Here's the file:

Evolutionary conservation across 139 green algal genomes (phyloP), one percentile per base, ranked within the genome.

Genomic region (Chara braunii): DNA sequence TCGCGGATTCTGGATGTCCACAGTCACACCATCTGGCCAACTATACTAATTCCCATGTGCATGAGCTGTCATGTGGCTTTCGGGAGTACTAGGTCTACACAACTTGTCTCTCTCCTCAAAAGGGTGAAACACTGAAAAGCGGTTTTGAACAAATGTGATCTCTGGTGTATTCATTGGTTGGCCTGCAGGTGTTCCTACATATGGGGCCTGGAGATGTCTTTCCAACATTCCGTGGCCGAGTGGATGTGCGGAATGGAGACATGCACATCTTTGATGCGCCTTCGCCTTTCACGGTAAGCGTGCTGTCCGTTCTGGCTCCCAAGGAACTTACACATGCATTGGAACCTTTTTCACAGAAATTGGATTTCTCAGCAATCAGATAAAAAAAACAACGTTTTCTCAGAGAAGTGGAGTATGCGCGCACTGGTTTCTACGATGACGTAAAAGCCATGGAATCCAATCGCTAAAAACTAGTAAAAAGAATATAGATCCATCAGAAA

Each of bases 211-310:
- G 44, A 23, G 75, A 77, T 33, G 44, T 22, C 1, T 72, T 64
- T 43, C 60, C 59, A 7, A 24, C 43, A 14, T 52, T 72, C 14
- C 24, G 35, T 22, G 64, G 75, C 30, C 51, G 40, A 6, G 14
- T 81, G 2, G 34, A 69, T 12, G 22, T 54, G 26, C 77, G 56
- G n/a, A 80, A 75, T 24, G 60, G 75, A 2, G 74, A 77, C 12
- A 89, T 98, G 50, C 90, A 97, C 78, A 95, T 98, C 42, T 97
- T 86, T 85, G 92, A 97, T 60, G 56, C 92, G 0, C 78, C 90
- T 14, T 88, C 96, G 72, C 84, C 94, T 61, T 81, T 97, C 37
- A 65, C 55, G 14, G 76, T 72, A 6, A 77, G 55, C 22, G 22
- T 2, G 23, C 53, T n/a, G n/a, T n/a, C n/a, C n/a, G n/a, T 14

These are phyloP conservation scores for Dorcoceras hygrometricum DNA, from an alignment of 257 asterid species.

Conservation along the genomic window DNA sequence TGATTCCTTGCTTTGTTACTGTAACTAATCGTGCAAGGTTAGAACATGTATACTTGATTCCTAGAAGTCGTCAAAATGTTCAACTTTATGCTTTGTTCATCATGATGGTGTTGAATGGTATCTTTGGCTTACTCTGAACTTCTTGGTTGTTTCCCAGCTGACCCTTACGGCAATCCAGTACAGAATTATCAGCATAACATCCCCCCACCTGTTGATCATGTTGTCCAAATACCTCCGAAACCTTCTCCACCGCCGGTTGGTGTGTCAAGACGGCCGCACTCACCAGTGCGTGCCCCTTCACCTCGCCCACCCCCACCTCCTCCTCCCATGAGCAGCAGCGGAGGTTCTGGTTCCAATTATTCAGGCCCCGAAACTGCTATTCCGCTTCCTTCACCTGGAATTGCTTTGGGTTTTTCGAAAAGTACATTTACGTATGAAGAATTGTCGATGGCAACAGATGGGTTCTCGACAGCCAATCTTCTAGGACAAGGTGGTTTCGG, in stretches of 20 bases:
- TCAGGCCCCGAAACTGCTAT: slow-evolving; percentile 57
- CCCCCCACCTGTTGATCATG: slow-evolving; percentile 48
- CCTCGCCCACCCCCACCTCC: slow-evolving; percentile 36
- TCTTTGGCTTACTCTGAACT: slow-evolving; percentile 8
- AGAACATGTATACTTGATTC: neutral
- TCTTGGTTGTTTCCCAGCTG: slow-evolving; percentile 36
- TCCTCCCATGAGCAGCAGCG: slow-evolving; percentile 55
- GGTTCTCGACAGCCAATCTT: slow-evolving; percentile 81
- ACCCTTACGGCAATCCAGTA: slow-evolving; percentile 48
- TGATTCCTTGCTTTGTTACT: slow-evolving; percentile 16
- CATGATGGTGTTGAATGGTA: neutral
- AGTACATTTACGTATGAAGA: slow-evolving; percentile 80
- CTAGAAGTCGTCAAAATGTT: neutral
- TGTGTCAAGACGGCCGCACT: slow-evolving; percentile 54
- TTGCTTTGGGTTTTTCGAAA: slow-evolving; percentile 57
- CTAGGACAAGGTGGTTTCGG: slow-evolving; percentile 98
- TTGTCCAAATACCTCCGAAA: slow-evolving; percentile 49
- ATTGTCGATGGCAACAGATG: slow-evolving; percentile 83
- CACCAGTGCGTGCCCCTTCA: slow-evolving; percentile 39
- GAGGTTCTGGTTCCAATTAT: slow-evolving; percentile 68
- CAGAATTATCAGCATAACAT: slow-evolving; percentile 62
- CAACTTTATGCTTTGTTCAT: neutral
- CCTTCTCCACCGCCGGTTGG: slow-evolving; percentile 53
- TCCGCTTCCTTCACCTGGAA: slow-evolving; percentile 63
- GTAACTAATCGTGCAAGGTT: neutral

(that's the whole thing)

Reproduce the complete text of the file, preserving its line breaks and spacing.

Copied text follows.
Evolutionary conservation across 139 green algal genomes (phyloP), one percentile per base, ranked within the genome.

Genomic region (Chara braunii): DNA sequence TCGCGGATTCTGGATGTCCACAGTCACACCATCTGGCCAACTATACTAATTCCCATGTGCATGAGCTGTCATGTGGCTTTCGGGAGTACTAGGTCTACACAACTTGTCTCTCTCCTCAAAAGGGTGAAACACTGAAAAGCGGTTTTGAACAAATGTGATCTCTGGTGTATTCATTGGTTGGCCTGCAGGTGTTCCTACATATGGGGCCTGGAGATGTCTTTCCAACATTCCGTGGCCGAGTGGATGTGCGGAATGGAGACATGCACATCTTTGATGCGCCTTCGCCTTTCACGGTAAGCGTGCTGTCCGTTCTGGCTCCCAAGGAACTTACACATGCATTGGAACCTTTTTCACAGAAATTGGATTTCTCAGCAATCAGATAAAAAAAACAACGTTTTCTCAGAGAAGTGGAGTATGCGCGCACTGGTTTCTACGATGACGTAAAAGCCATGGAATCCAATCGCTAAAAACTAGTAAAAAGAATATAGATCCATCAGAAA

Each of bases 211-310:
- G 44, A 23, G 75, A 77, T 33, G 44, T 22, C 1, T 72, T 64
- T 43, C 60, C 59, A 7, A 24, C 43, A 14, T 52, T 72, C 14
- C 24, G 35, T 22, G 64, G 75, C 30, C 51, G 40, A 6, G 14
- T 81, G 2, G 34, A 69, T 12, G 22, T 54, G 26, C 77, G 56
- G n/a, A 80, A 75, T 24, G 60, G 75, A 2, G 74, A 77, C 12
- A 89, T 98, G 50, C 90, A 97, C 78, A 95, T 98, C 42, T 97
- T 86, T 85, G 92, A 97, T 60, G 56, C 92, G 0, C 78, C 90
- T 14, T 88, C 96, G 72, C 84, C 94, T 61, T 81, T 97, C 37
- A 65, C 55, G 14, G 76, T 72, A 6, A 77, G 55, C 22, G 22
- T 2, G 23, C 53, T n/a, G n/a, T n/a, C n/a, C n/a, G n/a, T 14

These are phyloP conservation scores for Dorcoceras hygrometricum DNA, from an alignment of 257 asterid species.

Conservation along the genomic window DNA sequence TGATTCCTTGCTTTGTTACTGTAACTAATCGTGCAAGGTTAGAACATGTATACTTGATTCCTAGAAGTCGTCAAAATGTTCAACTTTATGCTTTGTTCATCATGATGGTGTTGAATGGTATCTTTGGCTTACTCTGAACTTCTTGGTTGTTTCCCAGCTGACCCTTACGGCAATCCAGTACAGAATTATCAGCATAACATCCCCCCACCTGTTGATCATGTTGTCCAAATACCTCCGAAACCTTCTCCACCGCCGGTTGGTGTGTCAAGACGGCCGCACTCACCAGTGCGTGCCCCTTCACCTCGCCCACCCCCACCTCCTCCTCCCATGAGCAGCAGCGGAGGTTCTGGTTCCAATTATTCAGGCCCCGAAACTGCTATTCCGCTTCCTTCACCTGGAATTGCTTTGGGTTTTTCGAAAAGTACATTTACGTATGAAGAATTGTCGATGGCAACAGATGGGTTCTCGACAGCCAATCTTCTAGGACAAGGTGGTTTCGG, in stretches of 20 bases:
- TCAGGCCCCGAAACTGCTAT: slow-evolving; percentile 57
- CCCCCCACCTGTTGATCATG: slow-evolving; percentile 48
- CCTCGCCCACCCCCACCTCC: slow-evolving; percentile 36
- TCTTTGGCTTACTCTGAACT: slow-evolving; percentile 8
- AGAACATGTATACTTGATTC: neutral
- TCTTGGTTGTTTCCCAGCTG: slow-evolving; percentile 36
- TCCTCCCATGAGCAGCAGCG: slow-evolving; percentile 55
- GGTTCTCGACAGCCAATCTT: slow-evolving; percentile 81
- ACCCTTACGGCAATCCAGTA: slow-evolving; percentile 48
- TGATTCCTTGCTTTGTTACT: slow-evolving; percentile 16
- CATGATGGTGTTGAATGGTA: neutral
- AGTACATTTACGTATGAAGA: slow-evolving; percentile 80
- CTAGAAGTCGTCAAAATGTT: neutral
- TGTGTCAAGACGGCCGCACT: slow-evolving; percentile 54
- TTGCTTTGGGTTTTTCGAAA: slow-evolving; percentile 57
- CTAGGACAAGGTGGTTTCGG: slow-evolving; percentile 98
- TTGTCCAAATACCTCCGAAA: slow-evolving; percentile 49
- ATTGTCGATGGCAACAGATG: slow-evolving; percentile 83
- CACCAGTGCGTGCCCCTTCA: slow-evolving; percentile 39
- GAGGTTCTGGTTCCAATTAT: slow-evolving; percentile 68
- CAGAATTATCAGCATAACAT: slow-evolving; percentile 62
- CAACTTTATGCTTTGTTCAT: neutral
- CCTTCTCCACCGCCGGTTGG: slow-evolving; percentile 53
- TCCGCTTCCTTCACCTGGAA: slow-evolving; percentile 63
- GTAACTAATCGTGCAAGGTT: neutral